Wigan defeated Manchester City in stunning fashion, winning the FA Cup in one of the biggest upsets in the history of the competition.
The Latics played just as well as their mighty opponents for the entire match, and no one can begrudge them their victory.
The turning point came in the 86th minute, when Pablo Zabaleta was sent off for sending Callum McMananman, who was the best player on the pitch, spinning through the air. It was Zabaleta's second yellow card, and it breathed new life into Wigan.
Ben Watson then won it in the 91st minute. Moving into space at the near post, his flicked header flew past Joe Hart and sent half of Wembley into utter euphoria.
As we attempt to recover from a breathtaking game, let's examine six things we learned from this year's FA Cup final.
After Manchester City's unexpectedly tepid performance, there will undoubtedly be speculation about whether the persistent rumors about Roberto Mancini's departure robbed City of motivation in some way.
The stories linking the citizens with Malaga and ex-Real Madrid boss Manuel Pellegrini have been numerous recently, and, as John Cross mentioned on Twitter after the game, any pressure from City's higher-ups was entirely unnecessary.
Perhaps staving off a trophy-less season by winning the FA Cup could have preserved his job for one more year, but any chance of that has surely gone now.
Pellegrini—or anyone else, really—patrolling the touchline at the Etihad Stadium next year seems as likely as Jose Mourinho taking over at Chelsea.
Regardless of whether or not Wigan manage to stay in the Premier League (and the math means that such a high-wire act is exceedingly unlikely), Roberto Martinez has likely earned himself some job offers ahead of next season.
Everton, in particular, will be very interested in the Spaniard's services.
It just makes too much sense. With David Moyes stepping up to Manchester United, the Toffees will be looking for a manager who has a track record of success with a small budget and encourages quality football.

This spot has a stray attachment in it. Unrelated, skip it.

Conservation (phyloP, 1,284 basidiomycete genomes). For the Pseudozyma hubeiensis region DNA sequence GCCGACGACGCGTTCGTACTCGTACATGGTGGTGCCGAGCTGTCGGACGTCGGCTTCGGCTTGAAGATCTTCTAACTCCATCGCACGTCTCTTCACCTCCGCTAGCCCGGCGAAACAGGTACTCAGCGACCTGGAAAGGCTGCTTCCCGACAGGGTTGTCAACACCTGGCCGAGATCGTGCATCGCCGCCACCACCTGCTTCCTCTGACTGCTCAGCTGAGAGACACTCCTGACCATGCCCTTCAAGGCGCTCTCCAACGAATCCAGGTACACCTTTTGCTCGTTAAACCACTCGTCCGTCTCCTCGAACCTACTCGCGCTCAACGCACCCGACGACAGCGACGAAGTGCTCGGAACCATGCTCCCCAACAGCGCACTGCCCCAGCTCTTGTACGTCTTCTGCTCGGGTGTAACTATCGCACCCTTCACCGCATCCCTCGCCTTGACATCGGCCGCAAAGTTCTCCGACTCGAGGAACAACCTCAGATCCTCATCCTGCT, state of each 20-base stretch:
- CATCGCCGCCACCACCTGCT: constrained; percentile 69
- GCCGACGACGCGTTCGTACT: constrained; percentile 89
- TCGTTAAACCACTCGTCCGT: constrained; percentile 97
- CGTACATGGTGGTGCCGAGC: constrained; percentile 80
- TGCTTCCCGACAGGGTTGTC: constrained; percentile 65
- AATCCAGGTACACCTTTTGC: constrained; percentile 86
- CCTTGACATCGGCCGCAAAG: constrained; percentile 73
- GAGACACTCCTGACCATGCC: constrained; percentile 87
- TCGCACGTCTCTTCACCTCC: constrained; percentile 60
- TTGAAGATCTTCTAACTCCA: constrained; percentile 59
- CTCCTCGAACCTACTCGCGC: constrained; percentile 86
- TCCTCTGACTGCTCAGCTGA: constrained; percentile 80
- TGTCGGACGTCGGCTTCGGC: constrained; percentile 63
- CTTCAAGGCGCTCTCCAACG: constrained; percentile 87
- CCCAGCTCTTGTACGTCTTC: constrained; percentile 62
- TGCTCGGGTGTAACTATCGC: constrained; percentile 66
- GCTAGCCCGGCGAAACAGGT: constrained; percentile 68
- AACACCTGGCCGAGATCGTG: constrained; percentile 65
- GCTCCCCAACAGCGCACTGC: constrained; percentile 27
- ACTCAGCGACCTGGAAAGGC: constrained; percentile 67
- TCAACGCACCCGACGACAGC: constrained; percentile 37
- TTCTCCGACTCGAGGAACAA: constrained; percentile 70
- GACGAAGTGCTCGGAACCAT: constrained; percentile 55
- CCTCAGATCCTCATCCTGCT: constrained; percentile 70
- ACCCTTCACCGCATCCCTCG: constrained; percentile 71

Martinez fits that bill perfectly. His profile has never been higher than it is right now, and Everton would not have to pay over the odds to get him. It certainly looks to be on the cards.
Though Ben Watson scored the winner, most of the plaudits for Wigan's shock win have to go to Callum McManaman.
He was simply sublime on the day, and the whole performance had an air of a coming-out party. No single player worried Manchester City's defense as much as the precocious Englishman.
Bleacher Report's world football Lead Writer Will Tidey made a good point during the match:
Do England really have that many better players than McManaman on this form?
— Will Tidey (@willtidey) May 11, 2013
Based on his mazy runs, shimmies and fakes that flummoxed Vincent Kompany and multiple threatening shots, the answer to Will's question is simply "No."
It is extremely ironic that Pablo Zabaleta is the man whose sending off allowed Wigan to get their winner in stoppage time.
The Argentine has been one of City's best and most consistent players all season. The sight of Zabaleta racing down the right flank and hurrying to get back again to make a tackle has been a common one for City fans.
How quickly his impetuousness got the best of him.
His rash tackle on McManaman was not even necessary; Vincent Kompany was tracking back and appeared to have the threat covered. However, Zabaleta impulsively decided to lunge in from behind.
His track record of excellence will absolve him of some of the inevitable flak that will come his way. But his massive error is a reminder of how easy it is for great players to cost their team games.
After he was signed on loan from Atletico Madrid in January, Joel Robles was quickly made Wigan's starting goalkeeper.
It was easy to see why.
Though he made many crucial interventions throughout the course of the game, Joel's excellent performance will be remembered by one single save, which might be the best of the season.
With Carlos Tevez one-on-one and Joel struggling to recover from his position on the wrong side of the goal, the goalkeeper got not a foot, but a toe to the ball and somehow kicked it just over the crossbar.
How Joel extended himself and got enough toe power on the ball to divert it away from goal is beyond me, but it likely saved Wigan from defeat.
Wigan and their fans will rightly revel in their first FA Cup victory, but winning the trophy matters not when compared to the significance of staying in the Premier League.
The reality is that they will have to make up ground on their rivals to do so. Sunderland, Newcastle, and Norwich are all on 38 points, and Wigan have 35. There are two games remaining. The target is still in sight, but it is likely that the Community Shield will feature a Championship side.
This possibility is exacerbated by the fact that the Latics face a quick turnaround, traveling to London to play a well-rested and equally motivated Arsenal side this Tuesday.
Wigan were very stretched and tired during the final 10 minutes, and keeping up with Manchester City for the whole game will have taken a lot out of them.
The venerable performance that won the FA Cup indicates that they have the quality to pull off a surprising couple results. We'll have to see how far this momentum carries them.